External Control Of The Gal Network In S. Cerevisiae: A View From Control Theory, Routing Yang, Scott C. Lenaghan, John P. Wilkswo, Mingjun Zhang Apr 2011

External Control Of The Gal Network In S. Cerevisiae: A View From Control Theory, Routing Yang, Scott C. Lenaghan, John P. Wilkswo, Mingjun Zhang

Faculty Publications and Other Works -- Mechanical, Aerospace and Biomedical Engineering

While there is a vast literature on the control systems that cells utilize to regulate their own state, there is little published work on the formal application of control theory to the external regulation of cellular functions. This paper chooses the GAL network in S. cerevisiae as a well understood benchmark example to demonstrate how control theory can be employed to regulate intracellular mRNA levels via extracellular galactose. Based on a mathematical model reduced from the GAL network, we have demonstrated that a galactose dose necessary to drive and maintain the desired GAL genes' mRNA levels can be calculated in ...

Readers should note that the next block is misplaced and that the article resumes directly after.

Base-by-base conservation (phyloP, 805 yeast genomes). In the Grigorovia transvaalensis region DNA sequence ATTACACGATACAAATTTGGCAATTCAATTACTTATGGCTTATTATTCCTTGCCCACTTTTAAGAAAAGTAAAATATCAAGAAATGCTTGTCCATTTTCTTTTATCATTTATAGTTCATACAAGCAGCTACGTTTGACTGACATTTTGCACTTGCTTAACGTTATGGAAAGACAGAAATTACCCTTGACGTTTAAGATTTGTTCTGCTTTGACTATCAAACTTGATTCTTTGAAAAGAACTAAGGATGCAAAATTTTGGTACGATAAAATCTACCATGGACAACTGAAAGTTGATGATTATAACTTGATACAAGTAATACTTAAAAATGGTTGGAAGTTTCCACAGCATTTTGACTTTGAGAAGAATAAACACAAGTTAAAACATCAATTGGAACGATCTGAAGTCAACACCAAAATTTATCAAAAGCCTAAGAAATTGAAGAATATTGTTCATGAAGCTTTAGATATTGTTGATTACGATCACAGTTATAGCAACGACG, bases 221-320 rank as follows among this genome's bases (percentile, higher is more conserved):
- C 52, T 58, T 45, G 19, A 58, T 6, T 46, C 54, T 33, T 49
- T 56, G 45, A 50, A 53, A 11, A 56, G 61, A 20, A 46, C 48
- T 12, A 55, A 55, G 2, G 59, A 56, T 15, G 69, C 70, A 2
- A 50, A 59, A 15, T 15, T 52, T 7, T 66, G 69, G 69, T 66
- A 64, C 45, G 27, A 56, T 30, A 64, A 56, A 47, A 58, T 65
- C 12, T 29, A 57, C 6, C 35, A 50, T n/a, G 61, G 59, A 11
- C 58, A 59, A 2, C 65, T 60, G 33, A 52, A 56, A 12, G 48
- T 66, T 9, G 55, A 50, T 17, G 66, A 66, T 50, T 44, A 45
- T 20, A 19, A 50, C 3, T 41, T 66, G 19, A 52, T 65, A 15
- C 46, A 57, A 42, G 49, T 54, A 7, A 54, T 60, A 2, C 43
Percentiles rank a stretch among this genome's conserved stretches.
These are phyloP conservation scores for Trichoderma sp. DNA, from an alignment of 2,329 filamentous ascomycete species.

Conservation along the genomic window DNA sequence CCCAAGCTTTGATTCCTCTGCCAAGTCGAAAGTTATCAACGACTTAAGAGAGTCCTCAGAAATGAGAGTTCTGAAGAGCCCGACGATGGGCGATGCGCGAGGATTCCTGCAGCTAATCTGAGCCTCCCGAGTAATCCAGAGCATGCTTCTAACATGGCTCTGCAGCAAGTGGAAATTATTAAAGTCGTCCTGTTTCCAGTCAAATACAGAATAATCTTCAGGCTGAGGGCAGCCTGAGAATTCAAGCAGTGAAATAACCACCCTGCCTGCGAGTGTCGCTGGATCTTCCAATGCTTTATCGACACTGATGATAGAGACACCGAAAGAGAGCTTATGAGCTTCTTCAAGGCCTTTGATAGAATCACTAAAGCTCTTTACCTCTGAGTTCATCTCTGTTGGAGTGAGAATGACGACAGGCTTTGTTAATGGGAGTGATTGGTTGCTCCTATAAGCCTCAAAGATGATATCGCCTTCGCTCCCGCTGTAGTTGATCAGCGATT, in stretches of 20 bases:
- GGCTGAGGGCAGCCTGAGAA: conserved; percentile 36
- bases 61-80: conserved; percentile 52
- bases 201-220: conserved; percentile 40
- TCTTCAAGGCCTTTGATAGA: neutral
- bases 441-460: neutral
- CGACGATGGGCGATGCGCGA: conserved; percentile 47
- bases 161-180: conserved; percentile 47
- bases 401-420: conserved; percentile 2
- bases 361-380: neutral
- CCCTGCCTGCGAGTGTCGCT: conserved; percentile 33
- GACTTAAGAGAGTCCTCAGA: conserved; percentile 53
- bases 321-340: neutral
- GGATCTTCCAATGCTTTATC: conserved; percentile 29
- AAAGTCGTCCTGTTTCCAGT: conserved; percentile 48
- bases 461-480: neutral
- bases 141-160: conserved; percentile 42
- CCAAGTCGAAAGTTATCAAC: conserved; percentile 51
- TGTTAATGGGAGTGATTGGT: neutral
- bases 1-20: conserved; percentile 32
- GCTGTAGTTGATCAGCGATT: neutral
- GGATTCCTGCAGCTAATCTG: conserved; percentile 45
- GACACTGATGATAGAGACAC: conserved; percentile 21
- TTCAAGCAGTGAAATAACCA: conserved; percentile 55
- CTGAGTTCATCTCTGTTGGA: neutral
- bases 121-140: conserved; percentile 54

Nanofibers And Nanoparticles From The Insect-Capturing Adhesive Of The Sundew (Drosera) For Cell Attachment, Mingjun Zhang, Scott C. Lenaghan, Lijin Xia, Lixin Dong, Wei He, William R. Henson, Xudong Fan Aug 2010

Nanofibers And Nanoparticles From The Insect-Capturing Adhesive Of The Sundew (Drosera) For Cell Attachment, Mingjun Zhang, Scott C. Lenaghan, Lijin Xia, Lixin Dong, Wei He, William R. Henson, Xudong Fan

Faculty Publications and Other Works -- Mechanical, Aerospace and Biomedical Engineering

Background

The search for naturally occurring nanocomposites with diverse properties for tissue engineering has been a major interest for biomaterial research. In this study, we investigated a nanofiber and nanoparticle based nanocomposite secreted from an insect-capturing plant, the Sundew, for cell attachment. The adhesive nanocomposite has demonstrated high biocompatibility and is ready to be used with minimal preparation.

Results

Atomic force microscopy (AFM) conducted on the adhesive from three species of Sundew found that a network of nanofibers and nanoparticles with various sizes existed independent of the coated surface. AFM and light microscopy confirmed that the pattern of nanofibers corresponded ...